www.barrowvoice.co.uk - First Publised 1975
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Welcome to Eddie’s Barbershop"title"

It wouldn’t have felt right to have an edition of Barrow Voice without a welcome to a new hair stylist/beauty parlour but phew, we’re OK because a young Barrovian, born and bred, has started up a business in the High Street as a barber. So well done Eddie for seeing the gap in the market and moving in smartly to fill the empty shop left by Jane Gilks.

Eddie Perry opened his Barbershop on May 27th and judging by the difficulty I had to catch him between customers, things are looking pretty good. Eddie cuts the hair of men and boys, trims beards and hopes to offer a shaving service in the future. He accepts “walk-ins” but is increasingly finding that customers would like to make appointments. At the moment he does both. I have heard glowing reports from satisfied customers and he explained that whereas the traditional short back and sides is easy and quick, many young men are seeking modern styles which may take twice as long. Eddie is keen to establish customer loyalty and gives discounts on 5th and 10th visits.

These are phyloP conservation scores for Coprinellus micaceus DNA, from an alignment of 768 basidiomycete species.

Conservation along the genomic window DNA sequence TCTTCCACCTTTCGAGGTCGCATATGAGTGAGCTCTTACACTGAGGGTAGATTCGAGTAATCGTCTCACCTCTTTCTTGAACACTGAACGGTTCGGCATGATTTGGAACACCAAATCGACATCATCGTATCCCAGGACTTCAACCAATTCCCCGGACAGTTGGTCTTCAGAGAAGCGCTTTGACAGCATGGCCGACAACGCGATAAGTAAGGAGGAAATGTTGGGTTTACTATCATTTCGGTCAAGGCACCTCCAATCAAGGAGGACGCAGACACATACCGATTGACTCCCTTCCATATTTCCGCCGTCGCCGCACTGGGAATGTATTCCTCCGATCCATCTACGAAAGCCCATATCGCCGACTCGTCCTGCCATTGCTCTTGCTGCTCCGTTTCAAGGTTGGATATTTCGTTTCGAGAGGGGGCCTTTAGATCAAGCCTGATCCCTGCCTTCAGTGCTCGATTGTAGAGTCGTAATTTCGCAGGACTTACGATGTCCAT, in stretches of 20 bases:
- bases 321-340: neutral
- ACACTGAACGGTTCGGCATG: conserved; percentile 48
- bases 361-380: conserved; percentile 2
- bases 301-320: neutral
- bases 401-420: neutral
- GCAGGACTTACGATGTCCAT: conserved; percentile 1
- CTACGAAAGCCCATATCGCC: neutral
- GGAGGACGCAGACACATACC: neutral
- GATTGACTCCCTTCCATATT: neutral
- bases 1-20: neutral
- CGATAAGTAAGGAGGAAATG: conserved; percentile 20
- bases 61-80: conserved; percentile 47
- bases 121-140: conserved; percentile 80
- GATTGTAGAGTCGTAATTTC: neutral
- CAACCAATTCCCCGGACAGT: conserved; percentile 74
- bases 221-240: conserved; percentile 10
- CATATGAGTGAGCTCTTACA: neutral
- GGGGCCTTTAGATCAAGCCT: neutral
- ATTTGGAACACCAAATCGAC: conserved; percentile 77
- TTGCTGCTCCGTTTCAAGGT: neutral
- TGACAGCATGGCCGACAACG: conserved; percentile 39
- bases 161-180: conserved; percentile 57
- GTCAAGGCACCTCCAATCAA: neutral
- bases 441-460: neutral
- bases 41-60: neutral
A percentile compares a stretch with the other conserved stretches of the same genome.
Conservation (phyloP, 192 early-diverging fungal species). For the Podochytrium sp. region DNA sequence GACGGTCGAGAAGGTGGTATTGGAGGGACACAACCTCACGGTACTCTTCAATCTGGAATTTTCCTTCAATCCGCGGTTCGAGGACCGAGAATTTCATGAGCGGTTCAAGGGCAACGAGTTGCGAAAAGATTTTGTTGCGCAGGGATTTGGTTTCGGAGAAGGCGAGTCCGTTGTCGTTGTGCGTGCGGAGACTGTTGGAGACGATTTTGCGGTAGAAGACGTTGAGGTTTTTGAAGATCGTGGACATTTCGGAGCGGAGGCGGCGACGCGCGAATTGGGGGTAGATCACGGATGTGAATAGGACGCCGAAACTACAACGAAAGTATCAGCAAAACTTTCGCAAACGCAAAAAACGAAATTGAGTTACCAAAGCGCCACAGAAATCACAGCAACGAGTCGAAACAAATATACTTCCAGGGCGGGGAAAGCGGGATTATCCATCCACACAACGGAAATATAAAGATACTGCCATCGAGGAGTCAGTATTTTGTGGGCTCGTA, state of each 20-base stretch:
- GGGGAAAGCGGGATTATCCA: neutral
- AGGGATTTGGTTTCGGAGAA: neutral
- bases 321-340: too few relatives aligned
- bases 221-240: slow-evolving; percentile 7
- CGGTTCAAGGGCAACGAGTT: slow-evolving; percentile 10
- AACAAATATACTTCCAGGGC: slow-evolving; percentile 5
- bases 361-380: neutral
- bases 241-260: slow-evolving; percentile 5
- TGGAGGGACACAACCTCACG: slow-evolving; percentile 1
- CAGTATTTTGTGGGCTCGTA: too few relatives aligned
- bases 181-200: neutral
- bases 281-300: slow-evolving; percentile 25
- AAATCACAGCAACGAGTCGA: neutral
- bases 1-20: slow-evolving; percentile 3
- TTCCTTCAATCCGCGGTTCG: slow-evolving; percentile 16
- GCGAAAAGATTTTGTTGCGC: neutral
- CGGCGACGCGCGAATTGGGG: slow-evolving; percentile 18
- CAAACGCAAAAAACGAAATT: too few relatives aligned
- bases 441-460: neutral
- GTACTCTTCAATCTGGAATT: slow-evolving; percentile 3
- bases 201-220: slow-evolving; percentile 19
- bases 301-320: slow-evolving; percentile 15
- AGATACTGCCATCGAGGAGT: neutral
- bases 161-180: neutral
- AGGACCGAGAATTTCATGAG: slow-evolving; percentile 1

Eddie went to Hall Orchard, Humphrey Perkins, Rawlins and then on to Loughborough College to do his hairdressing course. Apprenticeships followed in Quorn and Anstey but it wasn’t until he went to Lanza in Sileby that anyone actually gave him a proper training. College was mostly theory and the first two apprenticeships taught him to wash hair, make coffee and sweep up hair clippings. He is deeply grateful to Lanza for actually teaching him to cut hair. He managed to persuade friends to let him practice – he says you need to complete at least 5 full cuts before you even start to get the hang of it. Watching him carry out a trim while I asked questions, he certainly has the hang of it now.

Eddie also explained about the rent-a-chair system which he is hoping to establish. His new business has two barber’s chairs even though there is only one barber. It is standard practice for a fellow barber to rent the spare chair to attend to his own customers and also help keep down the queue of “walk-ins”. Eddie is delighted with the way the business has blossomed. He says he’s never worked so hard in all his life but he knows he’s doing a good job and is very happy to be part of Barrow’s business community.

Judith Rodgers